Louisiana: LAGNIAPPE

I have been wanting to write this post for a long time. Some things in Africa are so specific to Africa that even when you know the word in your own language, it doesn´t sound right. It sounds better to use the African word. A
capulana in Mozambique is never a wrap or a cloth. It is always a capulana. Except in Angola, where it is a pano.

I´ve had to re-learn words I had used in Mozambique. Here is a short list of words that are different in Mozambique and in Angola.
It was difficult to make this list because there are so many different languages in Mozambique and Angola, and my intent is not to make a list of Tsonga, Shangaan and Kimbundu vocabulary. I wanted to focus just on those words that are common enough to be the same throughout a country. This Online Portuguese Dictionary was very helpful for giving the background of some of these words. I´ve also included some of the words in Swahili and French. I welcome any additions from other countries. What is a candongueiro called in French-speaking Africa? How do you say machibombo in Swahili? Leave a comment if you would like to add to the list!

Foto: Mozambique

Angola: PANO

Mozambique: CAPULANA

The word pano may come from the French word for the wrap. Capulana comes from Tsonga. Women all over sub-Saharan Africa use these wraps for a myriad of things, but each culture makes it their own. Kangas from Tanzania usually have Swahili proverbs printed on them. The women in Angola tie their panos in a different way to carry their babies than the women in Mozambique.

French: PAGNE
Swahili: KANGA

Foto: Mozambique

Mozambique: PASSADA

Kizomba seems to have more difficult foot steps than passada, but the music and beat are the same. The word Kizomba comes from Kimbundu.

Foto: Angola
Angola: LAVRA
Mozambique: MACHAMBA
The word machamba probably comes from Swahili.
Swahili: SHAMBA
Foto: Angola
Angola: FUNJE
Mozambique: XIMA
Mealie made from corn flour, this is the staple food in both countries. Funje may be slightly different from xima in that it is also made with mandioc flour, but then, I think I remember seeing xima made with mandioc in Mozambique too.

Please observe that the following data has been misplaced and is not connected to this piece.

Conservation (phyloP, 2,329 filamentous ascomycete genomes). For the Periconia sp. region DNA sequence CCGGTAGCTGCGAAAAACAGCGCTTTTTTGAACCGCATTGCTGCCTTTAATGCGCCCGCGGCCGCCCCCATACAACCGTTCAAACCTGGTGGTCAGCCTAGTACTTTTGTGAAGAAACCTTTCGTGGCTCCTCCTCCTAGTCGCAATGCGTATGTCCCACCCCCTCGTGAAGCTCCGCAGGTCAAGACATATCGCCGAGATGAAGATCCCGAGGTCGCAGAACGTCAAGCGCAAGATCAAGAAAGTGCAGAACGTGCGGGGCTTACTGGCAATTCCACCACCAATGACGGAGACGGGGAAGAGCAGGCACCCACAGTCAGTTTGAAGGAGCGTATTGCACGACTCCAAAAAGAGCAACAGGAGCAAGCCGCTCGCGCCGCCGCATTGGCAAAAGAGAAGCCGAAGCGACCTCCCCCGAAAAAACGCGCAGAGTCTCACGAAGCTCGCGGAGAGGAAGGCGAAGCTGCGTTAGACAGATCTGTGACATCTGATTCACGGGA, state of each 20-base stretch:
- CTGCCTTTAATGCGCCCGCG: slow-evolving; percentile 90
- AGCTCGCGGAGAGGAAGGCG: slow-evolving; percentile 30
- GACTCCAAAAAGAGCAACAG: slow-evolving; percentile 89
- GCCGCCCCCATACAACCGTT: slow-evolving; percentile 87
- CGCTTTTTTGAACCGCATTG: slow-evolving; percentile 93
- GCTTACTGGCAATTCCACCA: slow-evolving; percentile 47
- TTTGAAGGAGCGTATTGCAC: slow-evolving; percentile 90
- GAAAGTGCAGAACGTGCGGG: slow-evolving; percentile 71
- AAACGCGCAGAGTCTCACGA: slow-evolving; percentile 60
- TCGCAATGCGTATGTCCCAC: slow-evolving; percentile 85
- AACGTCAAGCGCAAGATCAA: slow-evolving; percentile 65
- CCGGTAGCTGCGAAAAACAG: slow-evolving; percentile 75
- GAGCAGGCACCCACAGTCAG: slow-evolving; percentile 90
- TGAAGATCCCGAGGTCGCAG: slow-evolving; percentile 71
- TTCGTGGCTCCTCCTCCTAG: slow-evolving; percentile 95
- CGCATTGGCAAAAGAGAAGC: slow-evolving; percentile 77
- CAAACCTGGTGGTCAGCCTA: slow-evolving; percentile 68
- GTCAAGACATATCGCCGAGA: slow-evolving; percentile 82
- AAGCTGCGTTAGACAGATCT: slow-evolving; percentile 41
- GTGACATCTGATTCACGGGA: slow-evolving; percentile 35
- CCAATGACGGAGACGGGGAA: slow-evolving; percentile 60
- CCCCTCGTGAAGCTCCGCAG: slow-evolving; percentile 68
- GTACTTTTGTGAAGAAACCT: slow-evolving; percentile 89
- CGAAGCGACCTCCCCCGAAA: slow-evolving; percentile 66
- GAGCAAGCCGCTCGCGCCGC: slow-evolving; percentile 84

Swahili: NSIMA

Foto: Angola
Mozambique: PIRI PIRI

Hot sauce.

Foto: Angola


Mozambique: CHAPA

The word candongueiro comes from the Kimbundu word candonga, or contraband. Chapa is Portuguese for a piece of metal, like the type used in roofing.This is what Tyree uses to get to work in the mornings and what I used as a Peace Corps volunteer to get around Nampula.
Swahili: DALA DALA
Foto: Mozambique
Mozambique: MACHIBOMBO
A bus, as opposed to a mini-bus. Brazil: ÔNIBUS
Foto: Angola
Angola: BUÉ
Mozambique: MANINGUE
Both bué and maningue seem to mean ´very´, except bué is more often used with verbs, ex. fala bué, speak a lot. Maningue seems to be more often used with adjectives like the classic maningue nice. Saying maningue in Angola will signify that you´ve spent time in Mozambique. Bué probably comes from Kimbundu, no one seems to know where maningue comes from.
Foto: Google
Foto: Angola
Mozambique: MALÁRIA
The Angolan use of the word paludismo may be an influence from French.

Sunday, April 3, 2011

Uíge: Scenes from the Road

Uíge in the morning.

In Quitexe, a municipality in Uíge province.
This waterfall was difficult to photographed because it went under the road. You can see below where it came out, but it was difficult to capture how far the drop really was. It would have been beautiful to see it from down there, looking up.

Grilled snake and monkey parts.

A little girl playing with a monkey tail.

Cabra do Mato: Wild Goat. Again, sorry for all the dead animal pictures. But, until I have a vacation and go to a game park, this might be the only way to see wild animals in Angola.